Washington--Members of the Senate Committee on Labor and Human Resources last week unanimously approved a $900-million bill reauthorizing the federal vocational-education program, clearing the way for a vote by the full Senate later this month.
The proposed reauthorization bill, S 2341, was among a number of education-related measures acted on by the committee last week, including an amendment attached to the vocational-education bill that would reauthorize the Women’s Educational Equity Act.
Stalled by Disagreements
The committee’s consideration of the vocational-education reauthorization bill had been delayed in recent weeks because of disagreements over provisions in the bill governing the distribution of funds to programs for expansion and improvement and to skills-training programs serving the handicapped, economically disadvantaged students, and women.
Under a compromise agreement included in the bill, states would be required to spend 50 percent of their basic vocational-education grants on training programs that serve special-needs populations and 50 percent for program improvement and expansion. The bill also would shift authority for adult training and retraining from Title II of the act, for special-needs students, to Title III, for program expansion and improvement.
Of the money provided for Title II, the bill would require the states to set aside 25 percent for programs serving the handicapped, 50 percent for programs serving disadvantaged students, 23 percent for single working parents and homemakers, and 2 percent for people in correctional fa-cilities. Under Title III, at least 30 percent of the money would be set aside for adult training and postsecondary vocational programs.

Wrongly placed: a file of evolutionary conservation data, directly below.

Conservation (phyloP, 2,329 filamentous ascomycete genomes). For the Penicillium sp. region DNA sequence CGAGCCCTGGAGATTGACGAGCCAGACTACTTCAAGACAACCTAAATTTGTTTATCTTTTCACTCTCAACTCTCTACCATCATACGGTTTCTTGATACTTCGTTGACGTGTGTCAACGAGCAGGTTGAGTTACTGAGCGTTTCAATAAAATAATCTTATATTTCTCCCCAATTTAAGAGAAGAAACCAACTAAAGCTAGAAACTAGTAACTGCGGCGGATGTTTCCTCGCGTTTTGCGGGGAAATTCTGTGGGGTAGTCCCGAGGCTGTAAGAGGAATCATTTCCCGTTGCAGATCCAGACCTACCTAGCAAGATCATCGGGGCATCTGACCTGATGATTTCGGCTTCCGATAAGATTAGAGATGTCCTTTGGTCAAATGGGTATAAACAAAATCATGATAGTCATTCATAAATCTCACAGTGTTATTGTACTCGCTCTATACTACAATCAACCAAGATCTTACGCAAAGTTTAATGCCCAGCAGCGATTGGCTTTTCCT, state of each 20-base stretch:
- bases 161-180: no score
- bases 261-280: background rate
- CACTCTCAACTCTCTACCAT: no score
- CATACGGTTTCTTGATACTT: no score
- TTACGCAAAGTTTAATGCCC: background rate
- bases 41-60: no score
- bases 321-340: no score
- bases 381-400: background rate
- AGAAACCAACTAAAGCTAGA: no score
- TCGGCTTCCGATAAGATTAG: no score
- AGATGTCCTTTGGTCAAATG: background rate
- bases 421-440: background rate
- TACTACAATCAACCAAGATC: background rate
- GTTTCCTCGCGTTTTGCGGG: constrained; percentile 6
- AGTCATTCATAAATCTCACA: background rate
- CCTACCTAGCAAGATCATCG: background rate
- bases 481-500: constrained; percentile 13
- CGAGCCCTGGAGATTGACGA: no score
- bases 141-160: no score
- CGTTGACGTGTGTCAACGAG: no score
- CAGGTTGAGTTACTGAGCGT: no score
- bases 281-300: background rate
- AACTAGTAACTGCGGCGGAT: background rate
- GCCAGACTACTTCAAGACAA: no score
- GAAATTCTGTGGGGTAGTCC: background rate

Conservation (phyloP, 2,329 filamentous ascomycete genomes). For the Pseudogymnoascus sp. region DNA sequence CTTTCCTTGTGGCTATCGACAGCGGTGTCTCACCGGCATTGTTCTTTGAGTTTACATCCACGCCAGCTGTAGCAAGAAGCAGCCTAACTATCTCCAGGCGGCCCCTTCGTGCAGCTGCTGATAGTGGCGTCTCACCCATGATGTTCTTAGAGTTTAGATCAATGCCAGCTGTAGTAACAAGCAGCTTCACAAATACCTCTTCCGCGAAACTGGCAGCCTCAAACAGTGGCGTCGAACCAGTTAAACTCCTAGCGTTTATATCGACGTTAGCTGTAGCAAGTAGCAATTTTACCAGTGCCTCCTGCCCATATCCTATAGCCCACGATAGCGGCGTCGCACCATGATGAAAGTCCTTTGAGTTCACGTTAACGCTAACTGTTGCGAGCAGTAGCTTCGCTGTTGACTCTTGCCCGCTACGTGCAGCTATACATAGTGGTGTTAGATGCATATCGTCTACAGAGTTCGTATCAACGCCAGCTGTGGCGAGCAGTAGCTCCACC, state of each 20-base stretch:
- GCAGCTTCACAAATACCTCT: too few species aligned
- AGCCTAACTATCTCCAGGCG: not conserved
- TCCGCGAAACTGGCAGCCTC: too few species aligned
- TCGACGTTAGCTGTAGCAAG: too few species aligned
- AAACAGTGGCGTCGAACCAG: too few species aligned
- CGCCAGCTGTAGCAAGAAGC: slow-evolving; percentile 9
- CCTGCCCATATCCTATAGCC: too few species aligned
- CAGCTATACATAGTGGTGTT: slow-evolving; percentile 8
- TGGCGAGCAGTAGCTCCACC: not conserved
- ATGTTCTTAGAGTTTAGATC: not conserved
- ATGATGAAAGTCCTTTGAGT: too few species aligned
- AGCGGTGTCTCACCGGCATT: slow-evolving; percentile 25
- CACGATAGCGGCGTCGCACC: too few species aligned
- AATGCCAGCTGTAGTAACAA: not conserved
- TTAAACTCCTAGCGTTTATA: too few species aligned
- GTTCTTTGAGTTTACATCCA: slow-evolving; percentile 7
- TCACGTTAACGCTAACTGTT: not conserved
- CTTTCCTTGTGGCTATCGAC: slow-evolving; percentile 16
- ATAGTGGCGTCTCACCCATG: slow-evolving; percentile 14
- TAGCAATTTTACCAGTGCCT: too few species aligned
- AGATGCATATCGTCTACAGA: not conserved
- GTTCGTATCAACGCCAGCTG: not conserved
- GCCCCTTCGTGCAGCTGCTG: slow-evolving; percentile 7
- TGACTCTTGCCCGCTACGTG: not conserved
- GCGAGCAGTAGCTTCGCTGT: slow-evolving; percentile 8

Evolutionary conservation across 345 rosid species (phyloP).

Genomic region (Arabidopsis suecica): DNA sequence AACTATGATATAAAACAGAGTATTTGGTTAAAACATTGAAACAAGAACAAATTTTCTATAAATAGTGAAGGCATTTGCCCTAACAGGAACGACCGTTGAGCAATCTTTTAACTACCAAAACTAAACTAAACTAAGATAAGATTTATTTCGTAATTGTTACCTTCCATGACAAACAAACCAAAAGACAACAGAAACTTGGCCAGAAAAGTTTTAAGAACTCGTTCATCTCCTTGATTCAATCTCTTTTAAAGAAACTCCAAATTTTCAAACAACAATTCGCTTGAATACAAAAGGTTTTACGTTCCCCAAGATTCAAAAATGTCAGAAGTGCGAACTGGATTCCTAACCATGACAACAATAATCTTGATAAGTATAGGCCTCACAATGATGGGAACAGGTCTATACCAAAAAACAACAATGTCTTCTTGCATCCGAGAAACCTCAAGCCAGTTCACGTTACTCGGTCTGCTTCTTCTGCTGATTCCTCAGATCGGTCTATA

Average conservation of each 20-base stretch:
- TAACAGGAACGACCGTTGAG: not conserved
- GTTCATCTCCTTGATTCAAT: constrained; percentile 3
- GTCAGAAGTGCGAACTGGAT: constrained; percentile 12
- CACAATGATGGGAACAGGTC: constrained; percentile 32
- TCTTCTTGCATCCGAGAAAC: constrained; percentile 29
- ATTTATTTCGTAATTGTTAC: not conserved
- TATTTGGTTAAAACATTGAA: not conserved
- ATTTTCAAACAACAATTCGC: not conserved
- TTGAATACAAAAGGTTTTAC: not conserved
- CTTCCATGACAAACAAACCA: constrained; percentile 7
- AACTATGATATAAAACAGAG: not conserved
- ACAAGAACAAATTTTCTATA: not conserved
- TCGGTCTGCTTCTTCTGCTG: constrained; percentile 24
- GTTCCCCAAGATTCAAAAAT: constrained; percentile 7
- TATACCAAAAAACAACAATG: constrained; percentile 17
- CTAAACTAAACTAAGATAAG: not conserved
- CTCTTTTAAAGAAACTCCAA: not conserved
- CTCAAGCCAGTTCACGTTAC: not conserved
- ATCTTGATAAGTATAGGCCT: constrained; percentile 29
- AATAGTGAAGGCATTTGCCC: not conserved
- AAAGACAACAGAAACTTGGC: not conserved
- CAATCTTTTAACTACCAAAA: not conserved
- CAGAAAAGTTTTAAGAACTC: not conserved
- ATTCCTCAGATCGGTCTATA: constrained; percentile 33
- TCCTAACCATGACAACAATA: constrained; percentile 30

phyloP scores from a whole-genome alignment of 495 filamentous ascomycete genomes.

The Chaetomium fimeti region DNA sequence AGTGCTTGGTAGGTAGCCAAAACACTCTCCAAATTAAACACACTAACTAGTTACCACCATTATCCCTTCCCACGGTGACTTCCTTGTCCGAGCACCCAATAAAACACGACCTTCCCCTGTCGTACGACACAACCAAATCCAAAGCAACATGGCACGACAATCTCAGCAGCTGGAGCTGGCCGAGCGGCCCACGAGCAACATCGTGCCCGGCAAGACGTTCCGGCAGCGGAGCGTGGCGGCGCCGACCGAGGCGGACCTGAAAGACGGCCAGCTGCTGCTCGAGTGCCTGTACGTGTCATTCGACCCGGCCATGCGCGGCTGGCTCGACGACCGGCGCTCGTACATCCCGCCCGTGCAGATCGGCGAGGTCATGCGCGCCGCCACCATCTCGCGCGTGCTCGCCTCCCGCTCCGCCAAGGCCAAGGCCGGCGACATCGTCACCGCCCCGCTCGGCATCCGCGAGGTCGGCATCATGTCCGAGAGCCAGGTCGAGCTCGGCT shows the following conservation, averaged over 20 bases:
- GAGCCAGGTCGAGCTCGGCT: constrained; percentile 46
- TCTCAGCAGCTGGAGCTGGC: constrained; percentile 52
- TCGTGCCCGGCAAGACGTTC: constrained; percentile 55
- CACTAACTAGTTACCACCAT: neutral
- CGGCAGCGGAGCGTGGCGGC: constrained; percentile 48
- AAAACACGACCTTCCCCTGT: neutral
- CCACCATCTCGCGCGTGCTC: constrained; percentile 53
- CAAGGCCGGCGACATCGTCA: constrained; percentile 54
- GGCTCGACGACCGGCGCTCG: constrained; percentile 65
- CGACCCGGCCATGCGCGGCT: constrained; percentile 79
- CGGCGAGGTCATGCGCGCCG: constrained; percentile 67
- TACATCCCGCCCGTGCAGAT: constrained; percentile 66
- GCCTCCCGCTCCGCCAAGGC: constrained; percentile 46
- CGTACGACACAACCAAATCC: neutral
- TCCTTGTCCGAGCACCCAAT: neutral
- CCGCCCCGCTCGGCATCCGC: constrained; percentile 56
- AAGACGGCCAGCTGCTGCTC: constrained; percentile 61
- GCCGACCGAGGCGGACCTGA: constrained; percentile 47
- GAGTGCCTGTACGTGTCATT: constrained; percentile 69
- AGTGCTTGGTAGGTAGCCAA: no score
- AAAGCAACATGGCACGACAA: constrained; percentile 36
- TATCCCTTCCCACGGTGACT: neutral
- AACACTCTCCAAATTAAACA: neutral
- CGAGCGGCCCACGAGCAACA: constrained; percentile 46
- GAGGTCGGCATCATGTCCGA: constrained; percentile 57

Earlier versions of the bill would have required the states to spend 67 percent of their basic grants for special-needs students and 33 percent for program expansion and improvement.
Of the money allocated for special-needs students, 20 percent would have been set aside for the handicapped, 40 percent for disadvantaged students, 20 percent for adult training, 19 percent for single parents and homemakers, and 1 percent for training programs in jails. (See Education Week, Feb. 15, 1984.)
New Approaches Urged
Despite the compromise reached by the bill’s sponsors--Senator Robert T. Stafford, Republican of Vermont and Senator Claiborne Pell, Democrat of Rhode Island--and the committee chairman, Senator Orrin G. Hatch, Republican of Utah, there was renewed interest in increasing state and local flexibility in the distribution and use of the federal vocational-education funds.
Senator Dan Quayle, Republican of Indiana, argued that the compromise would not provide any more flexibility than the current law. “If we’re really serious about getting everyone on board and seeing something work ..., we need to adopt a different kind of approach,” he said.
Women’s Equity Funds
In approving the vocational-education reauthorization measure, the committee also agreed to an amendment, offered by Senator Edward M. Kennedy, Democrat of Massachusetts, that would reauthorize programs funded under the Women’s Educational Equity Act of 1974.
Senator Kennedy’s proposal would allow $50 million in funding for the program.
The program, which currently receives about $5 million in funding, has been targeted for elimination by the Reagan Administration.
During last week’s session, the committee also approved a bill that would reauthorize the Adult-Education Act of 1966 and increase funding from its current level of about $100 million to about $140 million in fiscal 1985.
The committee also approved bills that would reauthorize the Library Services Act and the Student Loan Consolidation Act, which would allow banks, state agencies, and secondary markets to combine students’ college-aid loans.
A version of this article appeared in the May 09, 1984 edition of Education Week as Senate Panel Votes Vocational Reauthorization